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The middle time frame, or trade management chart, is used to watch the trade throughout the life of the trade. This is the chart where you originally found the setup on and where you will always pivot from when checking another timeframe.

The higher time frame and its indicator is used to check for trends, trend reversals, and the strength of the trend. It’s always important to check the higher time frame before placing a trade because you could find that what might look like a good entry on a short trend on your middle time frame is actually a strong support on the overall uptrend on the higher time frame. That would be a very bad situation to put your money in.

The lower time frame, which is the 4H chart in this situation, is only used for maximizing profits by finding the best possible entry and exit on each trade. Because of this, it is the last screen checked prior to entry and possibly the last screen checked prior to exit. In both cases, it is used simply to maximize profits and ensure that you’re not entering at the worst possible time, like buy during an overbought signal or selling during an oversold signal.

Now, as far as setting up the indicator, I like to leave the settings alone and so does Dr. Elder. Since most traders use the default settings, then you want to be making your decisions based on what most traders will make their decisions based on; popular indicators are called self-fulfilling indicators for that reason. The lower time frame should have a quick reacting indicator, such as the Stochastic. The Stochastic reacts in real time to current price action and its algorithm uses historical data to predict levels of overbought and oversold movement. We will place the stochastic on both the 4H chart and the Daily chart. The MACD histogram will go on the Weekly chart.

Trading with the Triple Screen Method

So back to the trade you were eyeballing, which is a short entry into the USDCHF. You’ve got all three of your charts set up as described above and you’re chomping at the bit to enter the trade and seize those pips! First, you must check the trade management chart, which is the Daily timeframe with the Stochastic displayed at the bottom. The stochastic is showing a slight pullback from an overbought position of 94 a few days prior and the lines have crossed and are now retreating south. Now we check the higher timeframe. In this case, you will look to the Daily chart that displays your MACD histogram to see what it’s signaling. The MACD has previously gone through periodic showings of bullish strength, but the quick acting line has crossed south and both are inching ever closer to the neutral point of “0”. So far so good on your short position, now that you’ve confirmed sell signals using the appropriate indicators on the appropriate time frames, you just need to find an entry on the lower time frame using the stochastic we’ve placed there. This stochastic, much unlike the Daily stochastic which has been residing in the upper half of it’s possible range for quite some time now, has seen both oversold and overbought positions within recent history and is currently topping out at around 80 and looks prime for a short entry.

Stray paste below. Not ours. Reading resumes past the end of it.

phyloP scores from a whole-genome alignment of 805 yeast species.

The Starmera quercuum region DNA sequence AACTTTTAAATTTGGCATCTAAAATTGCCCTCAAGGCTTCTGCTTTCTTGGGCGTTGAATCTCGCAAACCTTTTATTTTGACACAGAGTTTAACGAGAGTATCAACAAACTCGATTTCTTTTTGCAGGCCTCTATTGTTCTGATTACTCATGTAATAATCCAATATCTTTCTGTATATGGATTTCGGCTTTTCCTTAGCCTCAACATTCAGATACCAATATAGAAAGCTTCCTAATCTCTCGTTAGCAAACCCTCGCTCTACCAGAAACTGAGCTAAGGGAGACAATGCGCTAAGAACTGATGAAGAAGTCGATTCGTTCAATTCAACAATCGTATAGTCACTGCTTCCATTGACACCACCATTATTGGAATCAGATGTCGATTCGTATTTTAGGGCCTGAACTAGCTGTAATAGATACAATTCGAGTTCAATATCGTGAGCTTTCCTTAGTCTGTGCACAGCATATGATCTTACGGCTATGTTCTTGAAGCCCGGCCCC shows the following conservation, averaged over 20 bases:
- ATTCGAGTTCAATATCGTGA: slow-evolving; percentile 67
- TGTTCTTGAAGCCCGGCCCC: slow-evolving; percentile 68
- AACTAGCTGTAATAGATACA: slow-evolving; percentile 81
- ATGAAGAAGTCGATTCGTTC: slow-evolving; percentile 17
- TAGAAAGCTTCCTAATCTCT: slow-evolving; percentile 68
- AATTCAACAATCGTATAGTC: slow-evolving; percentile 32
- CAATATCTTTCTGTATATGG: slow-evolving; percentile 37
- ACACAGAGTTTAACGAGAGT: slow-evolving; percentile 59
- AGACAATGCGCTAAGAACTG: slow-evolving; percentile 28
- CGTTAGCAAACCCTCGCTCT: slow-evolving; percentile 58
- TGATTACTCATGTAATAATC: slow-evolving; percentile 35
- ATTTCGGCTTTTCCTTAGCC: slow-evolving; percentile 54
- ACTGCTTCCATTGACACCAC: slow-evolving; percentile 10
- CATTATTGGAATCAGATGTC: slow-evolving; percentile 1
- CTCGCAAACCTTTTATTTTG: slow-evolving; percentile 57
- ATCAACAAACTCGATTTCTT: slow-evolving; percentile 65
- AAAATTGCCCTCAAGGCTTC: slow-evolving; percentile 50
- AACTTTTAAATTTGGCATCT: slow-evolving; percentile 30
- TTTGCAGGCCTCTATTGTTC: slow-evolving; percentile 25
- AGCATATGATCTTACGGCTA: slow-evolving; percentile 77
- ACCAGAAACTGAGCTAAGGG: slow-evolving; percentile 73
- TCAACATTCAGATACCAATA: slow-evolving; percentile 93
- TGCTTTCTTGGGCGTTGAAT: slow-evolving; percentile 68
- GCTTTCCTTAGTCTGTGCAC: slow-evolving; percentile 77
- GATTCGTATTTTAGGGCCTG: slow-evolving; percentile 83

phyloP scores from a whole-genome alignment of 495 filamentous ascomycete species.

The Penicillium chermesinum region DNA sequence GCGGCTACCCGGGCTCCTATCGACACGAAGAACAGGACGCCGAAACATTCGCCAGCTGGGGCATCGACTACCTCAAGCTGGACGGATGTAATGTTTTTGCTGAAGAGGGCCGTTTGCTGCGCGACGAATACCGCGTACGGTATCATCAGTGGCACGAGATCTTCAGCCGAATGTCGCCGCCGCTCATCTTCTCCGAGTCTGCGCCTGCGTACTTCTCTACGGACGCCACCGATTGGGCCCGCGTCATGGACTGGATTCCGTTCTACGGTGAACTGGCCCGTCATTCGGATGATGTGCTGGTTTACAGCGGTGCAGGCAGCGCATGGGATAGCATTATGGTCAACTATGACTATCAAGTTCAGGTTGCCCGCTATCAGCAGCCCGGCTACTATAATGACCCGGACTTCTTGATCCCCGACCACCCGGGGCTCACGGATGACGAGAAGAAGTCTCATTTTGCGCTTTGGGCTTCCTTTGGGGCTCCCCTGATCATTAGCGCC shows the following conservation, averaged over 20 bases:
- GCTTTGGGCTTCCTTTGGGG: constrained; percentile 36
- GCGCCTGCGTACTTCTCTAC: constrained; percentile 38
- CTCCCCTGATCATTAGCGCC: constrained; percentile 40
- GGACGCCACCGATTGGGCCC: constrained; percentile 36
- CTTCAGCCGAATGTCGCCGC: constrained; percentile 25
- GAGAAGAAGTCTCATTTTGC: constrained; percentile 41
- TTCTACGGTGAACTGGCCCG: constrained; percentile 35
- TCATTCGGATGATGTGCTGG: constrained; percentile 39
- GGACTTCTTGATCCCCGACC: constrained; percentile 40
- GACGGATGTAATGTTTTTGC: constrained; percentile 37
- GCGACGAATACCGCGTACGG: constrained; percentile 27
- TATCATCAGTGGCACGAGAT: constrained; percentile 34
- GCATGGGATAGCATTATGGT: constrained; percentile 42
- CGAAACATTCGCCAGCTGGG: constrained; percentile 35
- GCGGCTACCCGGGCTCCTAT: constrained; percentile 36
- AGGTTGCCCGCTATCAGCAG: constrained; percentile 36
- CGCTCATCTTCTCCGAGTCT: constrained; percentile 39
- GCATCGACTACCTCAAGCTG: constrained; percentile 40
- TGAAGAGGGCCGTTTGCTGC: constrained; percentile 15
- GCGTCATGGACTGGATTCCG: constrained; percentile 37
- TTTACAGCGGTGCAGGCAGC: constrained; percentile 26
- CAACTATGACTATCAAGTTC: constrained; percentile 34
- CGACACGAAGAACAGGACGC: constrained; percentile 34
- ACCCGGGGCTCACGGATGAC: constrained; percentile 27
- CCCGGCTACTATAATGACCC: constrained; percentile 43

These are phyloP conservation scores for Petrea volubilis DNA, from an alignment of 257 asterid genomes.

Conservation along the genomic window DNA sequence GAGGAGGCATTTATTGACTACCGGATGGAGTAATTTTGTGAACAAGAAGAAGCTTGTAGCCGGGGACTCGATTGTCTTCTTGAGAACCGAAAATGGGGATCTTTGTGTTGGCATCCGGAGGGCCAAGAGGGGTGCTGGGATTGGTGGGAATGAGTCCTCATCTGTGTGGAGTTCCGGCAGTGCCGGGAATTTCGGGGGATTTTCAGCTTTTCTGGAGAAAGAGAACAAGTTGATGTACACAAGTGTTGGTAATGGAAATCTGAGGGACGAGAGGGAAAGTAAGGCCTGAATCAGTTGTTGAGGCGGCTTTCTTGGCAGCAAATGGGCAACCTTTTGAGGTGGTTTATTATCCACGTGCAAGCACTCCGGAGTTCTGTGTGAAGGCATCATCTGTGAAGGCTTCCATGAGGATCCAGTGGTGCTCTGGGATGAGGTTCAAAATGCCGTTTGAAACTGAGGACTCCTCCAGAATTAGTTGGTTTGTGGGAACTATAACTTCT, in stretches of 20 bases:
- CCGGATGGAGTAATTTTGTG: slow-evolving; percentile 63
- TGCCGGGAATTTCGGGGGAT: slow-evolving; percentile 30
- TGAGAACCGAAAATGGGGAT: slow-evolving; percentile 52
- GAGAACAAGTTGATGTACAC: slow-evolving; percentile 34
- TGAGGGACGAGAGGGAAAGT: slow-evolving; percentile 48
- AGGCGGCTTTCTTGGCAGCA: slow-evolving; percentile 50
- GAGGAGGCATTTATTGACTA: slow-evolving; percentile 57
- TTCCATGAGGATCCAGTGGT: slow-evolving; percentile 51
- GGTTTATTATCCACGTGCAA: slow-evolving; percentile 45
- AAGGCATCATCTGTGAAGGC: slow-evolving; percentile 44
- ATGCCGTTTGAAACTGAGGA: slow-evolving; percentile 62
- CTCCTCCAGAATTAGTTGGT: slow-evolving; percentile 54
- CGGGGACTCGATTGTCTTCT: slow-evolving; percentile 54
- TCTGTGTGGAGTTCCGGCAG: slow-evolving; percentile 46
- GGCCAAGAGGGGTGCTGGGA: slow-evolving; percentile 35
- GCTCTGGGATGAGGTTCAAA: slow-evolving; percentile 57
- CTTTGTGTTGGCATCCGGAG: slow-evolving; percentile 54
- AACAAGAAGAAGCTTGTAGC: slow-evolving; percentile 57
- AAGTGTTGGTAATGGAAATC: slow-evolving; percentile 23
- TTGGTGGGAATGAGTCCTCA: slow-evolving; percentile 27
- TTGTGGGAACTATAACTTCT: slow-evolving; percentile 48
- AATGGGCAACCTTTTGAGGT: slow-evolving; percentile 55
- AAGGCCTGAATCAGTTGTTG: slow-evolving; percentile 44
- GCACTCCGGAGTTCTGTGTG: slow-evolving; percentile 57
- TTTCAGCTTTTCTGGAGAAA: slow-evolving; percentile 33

Since you have confirmed on all three charts that this currency pair is signaling sell, then you may enter short. There’s no exact method for calculating a stop loss or target with this strategy, but that’s where your risk management and price action analysis comes into play. What I like to do is find the nearest support and resistance levels. In this case, I find the next nearest support and place my target just before it so that price doesn’t have to break through the support in order for me to realize profit. I do the same with my stop loss and find the nearest resistance, in this case, and place my stop just above it so that price does have to break the resistance in order to trigger my stop. This gets me out of a bad trade before it runs even further against me to the next resistance. There are a number of ways to manage trades taken in this strategy. You can also use Dr. Elder’s rule of 5 here by watching the trade and if it hasn’t run profitable within 5 candles on the Daily chart, then you close the position. Dr. Elder has a theory that if your trade doesn’t run profitable within that amount of time (5 times the current time frame) then it was a bad entry or a bad trade.

Happy trading.

Andrew Marshall
Chief Compliance Officer
Fx Investment Management LLC

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